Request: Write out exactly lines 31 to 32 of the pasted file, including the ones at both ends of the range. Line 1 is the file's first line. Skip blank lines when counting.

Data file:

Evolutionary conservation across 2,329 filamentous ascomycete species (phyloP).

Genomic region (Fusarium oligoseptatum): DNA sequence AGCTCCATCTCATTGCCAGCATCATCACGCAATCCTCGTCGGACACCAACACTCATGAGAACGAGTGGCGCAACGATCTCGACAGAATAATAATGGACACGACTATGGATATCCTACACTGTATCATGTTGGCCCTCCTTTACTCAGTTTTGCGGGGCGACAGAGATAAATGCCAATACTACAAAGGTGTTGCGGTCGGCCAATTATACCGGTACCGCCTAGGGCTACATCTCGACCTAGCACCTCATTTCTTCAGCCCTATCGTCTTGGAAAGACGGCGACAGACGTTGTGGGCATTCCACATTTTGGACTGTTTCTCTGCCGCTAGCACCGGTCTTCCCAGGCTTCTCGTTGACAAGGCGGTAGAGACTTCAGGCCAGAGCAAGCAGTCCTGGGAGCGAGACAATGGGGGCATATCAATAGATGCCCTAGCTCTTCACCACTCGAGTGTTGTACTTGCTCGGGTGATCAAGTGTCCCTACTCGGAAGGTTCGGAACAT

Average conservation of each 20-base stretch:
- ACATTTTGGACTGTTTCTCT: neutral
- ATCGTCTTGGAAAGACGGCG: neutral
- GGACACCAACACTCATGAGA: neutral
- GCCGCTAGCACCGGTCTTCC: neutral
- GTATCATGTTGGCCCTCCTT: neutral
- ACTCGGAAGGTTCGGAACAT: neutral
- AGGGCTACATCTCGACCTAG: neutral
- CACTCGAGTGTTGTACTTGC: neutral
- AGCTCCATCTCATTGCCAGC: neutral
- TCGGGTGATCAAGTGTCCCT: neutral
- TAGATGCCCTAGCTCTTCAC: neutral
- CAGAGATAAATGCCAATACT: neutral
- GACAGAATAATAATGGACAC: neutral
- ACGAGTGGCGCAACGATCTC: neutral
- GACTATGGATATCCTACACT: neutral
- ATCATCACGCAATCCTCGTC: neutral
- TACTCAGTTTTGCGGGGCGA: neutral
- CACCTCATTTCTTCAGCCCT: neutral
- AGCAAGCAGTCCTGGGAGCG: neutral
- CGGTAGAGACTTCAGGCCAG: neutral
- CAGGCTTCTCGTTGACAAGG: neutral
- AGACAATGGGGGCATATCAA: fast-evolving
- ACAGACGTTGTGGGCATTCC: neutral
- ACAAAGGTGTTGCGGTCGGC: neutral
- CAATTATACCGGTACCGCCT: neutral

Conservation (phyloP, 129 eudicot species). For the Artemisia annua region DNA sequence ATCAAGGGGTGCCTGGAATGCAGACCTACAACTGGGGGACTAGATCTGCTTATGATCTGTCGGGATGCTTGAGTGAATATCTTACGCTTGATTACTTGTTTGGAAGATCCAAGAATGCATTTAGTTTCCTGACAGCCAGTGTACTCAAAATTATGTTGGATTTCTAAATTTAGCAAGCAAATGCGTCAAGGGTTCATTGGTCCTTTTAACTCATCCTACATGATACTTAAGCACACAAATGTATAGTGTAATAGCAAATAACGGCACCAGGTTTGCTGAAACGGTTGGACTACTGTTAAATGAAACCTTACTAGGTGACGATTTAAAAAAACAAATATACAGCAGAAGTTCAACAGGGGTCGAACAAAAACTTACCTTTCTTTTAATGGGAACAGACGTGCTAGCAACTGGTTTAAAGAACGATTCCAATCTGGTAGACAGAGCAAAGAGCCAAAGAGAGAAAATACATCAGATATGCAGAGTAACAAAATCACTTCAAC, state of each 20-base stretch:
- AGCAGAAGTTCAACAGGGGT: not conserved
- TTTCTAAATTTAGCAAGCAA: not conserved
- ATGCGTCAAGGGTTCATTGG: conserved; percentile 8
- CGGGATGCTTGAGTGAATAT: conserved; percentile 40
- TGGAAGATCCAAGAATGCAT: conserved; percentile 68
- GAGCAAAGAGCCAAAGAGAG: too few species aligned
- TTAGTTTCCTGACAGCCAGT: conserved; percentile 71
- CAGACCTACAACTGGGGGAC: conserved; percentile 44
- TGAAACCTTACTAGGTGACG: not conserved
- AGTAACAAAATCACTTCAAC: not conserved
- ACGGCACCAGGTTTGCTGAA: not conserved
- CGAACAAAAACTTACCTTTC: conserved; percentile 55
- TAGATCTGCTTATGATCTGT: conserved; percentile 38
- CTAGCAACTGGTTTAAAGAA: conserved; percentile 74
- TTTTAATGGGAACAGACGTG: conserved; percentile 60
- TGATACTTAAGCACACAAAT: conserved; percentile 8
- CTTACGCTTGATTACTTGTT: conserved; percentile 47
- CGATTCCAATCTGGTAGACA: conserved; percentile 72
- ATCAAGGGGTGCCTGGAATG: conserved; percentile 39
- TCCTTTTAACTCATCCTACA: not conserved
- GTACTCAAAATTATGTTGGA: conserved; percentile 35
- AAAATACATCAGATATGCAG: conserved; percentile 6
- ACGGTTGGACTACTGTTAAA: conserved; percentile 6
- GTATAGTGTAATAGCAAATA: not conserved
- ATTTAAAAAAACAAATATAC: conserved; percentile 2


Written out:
- TTTCTAAATTTAGCAAGCAA: not conserved
- ATGCGTCAAGGGTTCATTGG: conserved; percentile 8